The Uncomfortable Questions Not Raised by Benghazi
The press and Congress are asking the wrong questions
The eight-month controversy over the attacks on a U.S. outpost in Benghazi reintensified last week, as the former Deputy Chief of Mission in Tripoli testified before a panel at the House of Representatives. The hearing, however, seemed to focus not on the attack itself, but rather on what happened afterward: the content of the talking points handed to UN Ambassador Susan Rice, and whether President Obama referred to it as terrorism quickly enough.Indeed, the entire scandal, as it exists in the public, is a bizarre redirection from the serious failures for which no one has yet answered.
The talking points scandal is arguably the least important failure of the Benghazi attack.A recent document dump of the emails by the White House that pertains to how they were drafted shows that, rather than the malicious lying of which they’re accused, what really happened was bureaucratic infighting of the highest order: The State Department and CIA could not agree on whom should be blamed, and their disputes lead to a poorly coordinated messaging campaign by the administration.
But the Benghazi attack is worrying for so many other reasons.Two of the American fatalities, Glen Doherty and Tyrone Woods, were not just embassy security guards but CIA contractors. The Benghazi outpost was not a U.S. consulate, but rather a CIA station operating under the cover of the State Department. Only seven of the 30 personnel evacuated from the station after the attack worked for the State Department; the rest were CIA. Ambassador Chris Stevens, who died during the assault, was visiting the station to evaluate whether the State Department could secure and expand the station so it could be an official consulate in addition to carrying out its intelligence functions.
The mystery deepens, however. The two CIA contractors who died defending the outpost were part of a rapid response team, which was inadequate. Both the CIA and Ambassador Stevens had placed their lives in the hands of an inadequate American response team and a local militia that simply melted away during the assault.
Perhaps out of deference to the dead, there are few who have raised the question of why Ambassador Stevens had such faith in this unreliable militia. In the months leading up the assault, despite growing violence in Benghazi, Stevens repeatedly refused offers by the U.S. military to place more American security forces nearby.
It might have been misplaced trust. Ambassador Stevens was the primary liaison between the U.S. and the Libyan resistance, which largely began and was headquartered in Benghazi. It’s possible he thought that, given his strong ties to the Benghazi militias and the role he played in Gaddafi’s downfall, he would be untouched by the low-level violence roiling the city.
But we don’t know. No one is asking the question.
The CIA, too, has many things to answer for in Benghazi, which are much more germane to the current debate over talking points. In all twelve versions, the CIA placed references to protests spurred by an anti-Islam video circulating the Internet at the time. Moreover, it was CIA Deputy Director Mike Morell, not the State Department, who removed a reference to terror group Ansar al-Sharia by saying such information was classified.If anyone is to blame for the enormous screw-up of the Obama administration’s response to the attack, that person is probably in Langley.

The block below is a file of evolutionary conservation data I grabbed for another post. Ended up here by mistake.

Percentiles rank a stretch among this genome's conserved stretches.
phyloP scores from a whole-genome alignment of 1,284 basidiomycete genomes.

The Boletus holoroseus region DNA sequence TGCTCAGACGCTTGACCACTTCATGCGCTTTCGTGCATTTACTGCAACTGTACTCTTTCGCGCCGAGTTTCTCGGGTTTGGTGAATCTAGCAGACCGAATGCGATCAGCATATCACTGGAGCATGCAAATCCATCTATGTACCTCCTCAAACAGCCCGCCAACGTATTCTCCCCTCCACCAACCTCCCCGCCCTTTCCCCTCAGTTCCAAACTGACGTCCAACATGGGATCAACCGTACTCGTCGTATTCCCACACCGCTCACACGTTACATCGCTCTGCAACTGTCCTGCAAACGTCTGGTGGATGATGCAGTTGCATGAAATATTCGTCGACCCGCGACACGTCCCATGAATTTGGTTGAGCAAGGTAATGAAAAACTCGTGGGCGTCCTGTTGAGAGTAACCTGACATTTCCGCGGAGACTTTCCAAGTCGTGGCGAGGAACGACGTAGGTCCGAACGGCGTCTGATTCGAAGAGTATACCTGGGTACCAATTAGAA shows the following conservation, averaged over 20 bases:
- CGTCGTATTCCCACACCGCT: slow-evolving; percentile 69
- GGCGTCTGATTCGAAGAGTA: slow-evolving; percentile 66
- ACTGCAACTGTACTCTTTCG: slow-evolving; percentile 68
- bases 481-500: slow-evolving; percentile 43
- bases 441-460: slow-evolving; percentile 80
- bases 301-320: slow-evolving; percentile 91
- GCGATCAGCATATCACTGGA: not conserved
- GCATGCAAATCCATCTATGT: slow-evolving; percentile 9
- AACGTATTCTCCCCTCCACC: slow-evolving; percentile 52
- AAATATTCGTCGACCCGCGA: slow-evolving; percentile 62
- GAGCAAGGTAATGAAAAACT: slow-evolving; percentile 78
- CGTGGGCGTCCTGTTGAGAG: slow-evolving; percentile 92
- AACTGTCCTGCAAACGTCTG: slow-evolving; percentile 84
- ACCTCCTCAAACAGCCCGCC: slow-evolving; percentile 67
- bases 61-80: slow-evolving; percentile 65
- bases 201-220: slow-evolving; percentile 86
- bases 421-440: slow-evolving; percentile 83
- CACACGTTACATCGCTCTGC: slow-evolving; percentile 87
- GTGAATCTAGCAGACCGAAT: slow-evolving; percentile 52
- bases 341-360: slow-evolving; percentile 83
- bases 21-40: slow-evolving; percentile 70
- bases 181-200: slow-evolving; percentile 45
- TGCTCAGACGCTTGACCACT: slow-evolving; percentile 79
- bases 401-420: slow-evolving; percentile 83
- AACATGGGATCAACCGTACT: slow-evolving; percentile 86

To take things a step further, the CIA’s heavy presence in Benghazi is probably also why security was so light. Stereotypes to the contrary, in many places CIA facilities have surprisingly light building security; they rely more on obscurity than imposing defenses to stay safely hidden. When that obscurity is blown, so, too is their best line of defense. So why was the CIA station’s location so well known in Benghazi? Was tradecraft there so lax that everyone nearby knew what it was? And if so, who thought that was a good idea?
Again, none of these issues are being raised in Congressional hearings or the media, or by the public.The CIA created the facility in Benghazi but barely defended it. They did not have local forces capable of rallying to their defense when they needed it and could not protect two diplomats on whom their cover relied. Then, when the news broke, they manipulated talking points to sell out the State Department and Ambassador Rice, who was told to represent the administration in the media. They have ducked questions in Congress about their conduct, too. Apart from a closed November testimony by ex-CIA director David Petraeus,no one from the agency has had to publicly answer questions the way the State Department has.
The CIA’s conduct during and after Benghazi should be the real scandal here, not the order in which certain keywords make their way into press conferences. It is a tragedy that two diplomats died, including the first ambassador killed in the line of duty since 1979. Sadly, they are part of a growing number of American diplomats hurt or killed in the line of duty. Embassies and diplomatic facilities were attacked 13 times under President Bush, resulting in dozens of dead but little action. If future Benghazis are to be avoided, we need to grapple with why the attack and our inadequate response unfolded the way it did.
Many of those issues were raised in the Accountability Review Board report that the State Department released last December. But to this day, the complicated nature of CIA operations and, more importantly, how they put at risk the other American personnel serving alongside them have gone largely unremarked upon. It’s past time to demand answers from Langley.